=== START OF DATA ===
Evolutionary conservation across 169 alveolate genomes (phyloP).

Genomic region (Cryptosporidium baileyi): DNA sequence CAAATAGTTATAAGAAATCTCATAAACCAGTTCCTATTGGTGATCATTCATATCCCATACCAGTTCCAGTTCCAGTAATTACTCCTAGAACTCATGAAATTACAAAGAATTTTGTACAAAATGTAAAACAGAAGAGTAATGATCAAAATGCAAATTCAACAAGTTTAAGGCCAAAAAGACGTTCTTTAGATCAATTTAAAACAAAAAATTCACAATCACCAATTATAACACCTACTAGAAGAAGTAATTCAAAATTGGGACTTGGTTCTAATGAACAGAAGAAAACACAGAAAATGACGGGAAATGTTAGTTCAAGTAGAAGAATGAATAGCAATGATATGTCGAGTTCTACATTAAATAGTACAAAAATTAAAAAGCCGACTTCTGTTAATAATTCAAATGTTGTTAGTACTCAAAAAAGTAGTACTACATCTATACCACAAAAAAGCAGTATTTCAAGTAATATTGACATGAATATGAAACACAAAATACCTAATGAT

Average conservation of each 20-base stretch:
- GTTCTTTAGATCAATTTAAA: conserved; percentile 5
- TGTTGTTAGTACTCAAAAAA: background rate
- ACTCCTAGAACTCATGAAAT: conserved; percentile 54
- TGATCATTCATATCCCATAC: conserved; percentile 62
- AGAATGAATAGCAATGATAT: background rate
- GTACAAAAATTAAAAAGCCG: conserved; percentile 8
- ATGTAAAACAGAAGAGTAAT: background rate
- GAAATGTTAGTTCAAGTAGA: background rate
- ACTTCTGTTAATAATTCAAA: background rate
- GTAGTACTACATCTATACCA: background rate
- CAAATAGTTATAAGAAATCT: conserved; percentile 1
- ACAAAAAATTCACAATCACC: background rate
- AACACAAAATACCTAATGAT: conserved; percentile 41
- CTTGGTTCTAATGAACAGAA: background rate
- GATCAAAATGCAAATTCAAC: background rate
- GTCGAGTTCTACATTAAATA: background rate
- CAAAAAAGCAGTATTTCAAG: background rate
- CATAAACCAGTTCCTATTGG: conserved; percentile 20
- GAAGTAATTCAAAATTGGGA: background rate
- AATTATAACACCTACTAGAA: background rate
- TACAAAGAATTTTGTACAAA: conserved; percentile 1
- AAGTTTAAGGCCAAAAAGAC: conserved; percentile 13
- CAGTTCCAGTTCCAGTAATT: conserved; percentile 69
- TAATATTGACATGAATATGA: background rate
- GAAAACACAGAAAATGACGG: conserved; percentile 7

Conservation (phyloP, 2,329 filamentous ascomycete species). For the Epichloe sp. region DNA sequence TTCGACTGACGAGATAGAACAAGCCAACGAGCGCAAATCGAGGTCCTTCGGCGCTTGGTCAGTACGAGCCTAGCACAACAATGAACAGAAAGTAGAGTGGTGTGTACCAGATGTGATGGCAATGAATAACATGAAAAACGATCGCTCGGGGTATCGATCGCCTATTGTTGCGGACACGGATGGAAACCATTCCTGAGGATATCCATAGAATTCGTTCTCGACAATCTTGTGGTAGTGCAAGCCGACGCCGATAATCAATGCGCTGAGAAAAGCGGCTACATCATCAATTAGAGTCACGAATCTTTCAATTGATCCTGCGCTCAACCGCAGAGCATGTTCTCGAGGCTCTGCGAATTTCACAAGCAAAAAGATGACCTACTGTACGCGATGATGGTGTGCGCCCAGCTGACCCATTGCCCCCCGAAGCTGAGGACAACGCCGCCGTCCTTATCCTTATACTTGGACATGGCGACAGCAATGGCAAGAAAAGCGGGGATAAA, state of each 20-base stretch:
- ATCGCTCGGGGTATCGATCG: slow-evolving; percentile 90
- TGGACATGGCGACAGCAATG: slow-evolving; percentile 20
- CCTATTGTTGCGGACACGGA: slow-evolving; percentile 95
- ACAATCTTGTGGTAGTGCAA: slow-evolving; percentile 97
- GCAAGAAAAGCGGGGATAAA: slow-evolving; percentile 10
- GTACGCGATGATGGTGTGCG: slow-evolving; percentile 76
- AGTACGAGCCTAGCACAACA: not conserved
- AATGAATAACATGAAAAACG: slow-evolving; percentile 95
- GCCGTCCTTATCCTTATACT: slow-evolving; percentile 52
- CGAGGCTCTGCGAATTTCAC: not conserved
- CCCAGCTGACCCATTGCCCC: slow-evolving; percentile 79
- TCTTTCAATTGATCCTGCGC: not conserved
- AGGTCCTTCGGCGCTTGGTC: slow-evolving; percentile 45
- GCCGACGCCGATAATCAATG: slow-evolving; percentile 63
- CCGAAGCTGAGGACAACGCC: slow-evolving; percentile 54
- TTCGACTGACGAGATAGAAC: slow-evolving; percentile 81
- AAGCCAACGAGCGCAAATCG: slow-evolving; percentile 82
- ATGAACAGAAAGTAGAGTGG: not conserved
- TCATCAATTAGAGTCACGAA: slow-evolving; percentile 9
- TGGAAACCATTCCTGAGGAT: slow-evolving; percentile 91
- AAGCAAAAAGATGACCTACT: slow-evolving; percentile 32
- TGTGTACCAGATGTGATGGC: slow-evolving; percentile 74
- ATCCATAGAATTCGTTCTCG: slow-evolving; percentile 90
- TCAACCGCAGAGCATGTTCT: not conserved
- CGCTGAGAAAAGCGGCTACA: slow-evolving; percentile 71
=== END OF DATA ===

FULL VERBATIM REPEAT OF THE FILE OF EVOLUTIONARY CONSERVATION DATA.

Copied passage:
Evolutionary conservation across 169 alveolate genomes (phyloP).

Genomic region (Cryptosporidium baileyi): DNA sequence CAAATAGTTATAAGAAATCTCATAAACCAGTTCCTATTGGTGATCATTCATATCCCATACCAGTTCCAGTTCCAGTAATTACTCCTAGAACTCATGAAATTACAAAGAATTTTGTACAAAATGTAAAACAGAAGAGTAATGATCAAAATGCAAATTCAACAAGTTTAAGGCCAAAAAGACGTTCTTTAGATCAATTTAAAACAAAAAATTCACAATCACCAATTATAACACCTACTAGAAGAAGTAATTCAAAATTGGGACTTGGTTCTAATGAACAGAAGAAAACACAGAAAATGACGGGAAATGTTAGTTCAAGTAGAAGAATGAATAGCAATGATATGTCGAGTTCTACATTAAATAGTACAAAAATTAAAAAGCCGACTTCTGTTAATAATTCAAATGTTGTTAGTACTCAAAAAAGTAGTACTACATCTATACCACAAAAAAGCAGTATTTCAAGTAATATTGACATGAATATGAAACACAAAATACCTAATGAT

Average conservation of each 20-base stretch:
- GTTCTTTAGATCAATTTAAA: conserved; percentile 5
- TGTTGTTAGTACTCAAAAAA: background rate
- ACTCCTAGAACTCATGAAAT: conserved; percentile 54
- TGATCATTCATATCCCATAC: conserved; percentile 62
- AGAATGAATAGCAATGATAT: background rate
- GTACAAAAATTAAAAAGCCG: conserved; percentile 8
- ATGTAAAACAGAAGAGTAAT: background rate
- GAAATGTTAGTTCAAGTAGA: background rate
- ACTTCTGTTAATAATTCAAA: background rate
- GTAGTACTACATCTATACCA: background rate
- CAAATAGTTATAAGAAATCT: conserved; percentile 1
- ACAAAAAATTCACAATCACC: background rate
- AACACAAAATACCTAATGAT: conserved; percentile 41
- CTTGGTTCTAATGAACAGAA: background rate
- GATCAAAATGCAAATTCAAC: background rate
- GTCGAGTTCTACATTAAATA: background rate
- CAAAAAAGCAGTATTTCAAG: background rate
- CATAAACCAGTTCCTATTGG: conserved; percentile 20
- GAAGTAATTCAAAATTGGGA: background rate
- AATTATAACACCTACTAGAA: background rate
- TACAAAGAATTTTGTACAAA: conserved; percentile 1
- AAGTTTAAGGCCAAAAAGAC: conserved; percentile 13
- CAGTTCCAGTTCCAGTAATT: conserved; percentile 69
- TAATATTGACATGAATATGA: background rate
- GAAAACACAGAAAATGACGG: conserved; percentile 7

Conservation (phyloP, 2,329 filamentous ascomycete species). For the Epichloe sp. region DNA sequence TTCGACTGACGAGATAGAACAAGCCAACGAGCGCAAATCGAGGTCCTTCGGCGCTTGGTCAGTACGAGCCTAGCACAACAATGAACAGAAAGTAGAGTGGTGTGTACCAGATGTGATGGCAATGAATAACATGAAAAACGATCGCTCGGGGTATCGATCGCCTATTGTTGCGGACACGGATGGAAACCATTCCTGAGGATATCCATAGAATTCGTTCTCGACAATCTTGTGGTAGTGCAAGCCGACGCCGATAATCAATGCGCTGAGAAAAGCGGCTACATCATCAATTAGAGTCACGAATCTTTCAATTGATCCTGCGCTCAACCGCAGAGCATGTTCTCGAGGCTCTGCGAATTTCACAAGCAAAAAGATGACCTACTGTACGCGATGATGGTGTGCGCCCAGCTGACCCATTGCCCCCCGAAGCTGAGGACAACGCCGCCGTCCTTATCCTTATACTTGGACATGGCGACAGCAATGGCAAGAAAAGCGGGGATAAA, state of each 20-base stretch:
- ATCGCTCGGGGTATCGATCG: slow-evolving; percentile 90
- TGGACATGGCGACAGCAATG: slow-evolving; percentile 20
- CCTATTGTTGCGGACACGGA: slow-evolving; percentile 95
- ACAATCTTGTGGTAGTGCAA: slow-evolving; percentile 97
- GCAAGAAAAGCGGGGATAAA: slow-evolving; percentile 10
- GTACGCGATGATGGTGTGCG: slow-evolving; percentile 76
- AGTACGAGCCTAGCACAACA: not conserved
- AATGAATAACATGAAAAACG: slow-evolving; percentile 95
- GCCGTCCTTATCCTTATACT: slow-evolving; percentile 52
- CGAGGCTCTGCGAATTTCAC: not conserved
- CCCAGCTGACCCATTGCCCC: slow-evolving; percentile 79
- TCTTTCAATTGATCCTGCGC: not conserved
- AGGTCCTTCGGCGCTTGGTC: slow-evolving; percentile 45
- GCCGACGCCGATAATCAATG: slow-evolving; percentile 63
- CCGAAGCTGAGGACAACGCC: slow-evolving; percentile 54
- TTCGACTGACGAGATAGAAC: slow-evolving; percentile 81
- AAGCCAACGAGCGCAAATCG: slow-evolving; percentile 82
- ATGAACAGAAAGTAGAGTGG: not conserved
- TCATCAATTAGAGTCACGAA: slow-evolving; percentile 9
- TGGAAACCATTCCTGAGGAT: slow-evolving; percentile 91
- AAGCAAAAAGATGACCTACT: slow-evolving; percentile 32
- TGTGTACCAGATGTGATGGC: slow-evolving; percentile 74
- ATCCATAGAATTCGTTCTCG: slow-evolving; percentile 90
- TCAACCGCAGAGCATGTTCT: not conserved
- CGCTGAGAAAAGCGGCTACA: slow-evolving; percentile 71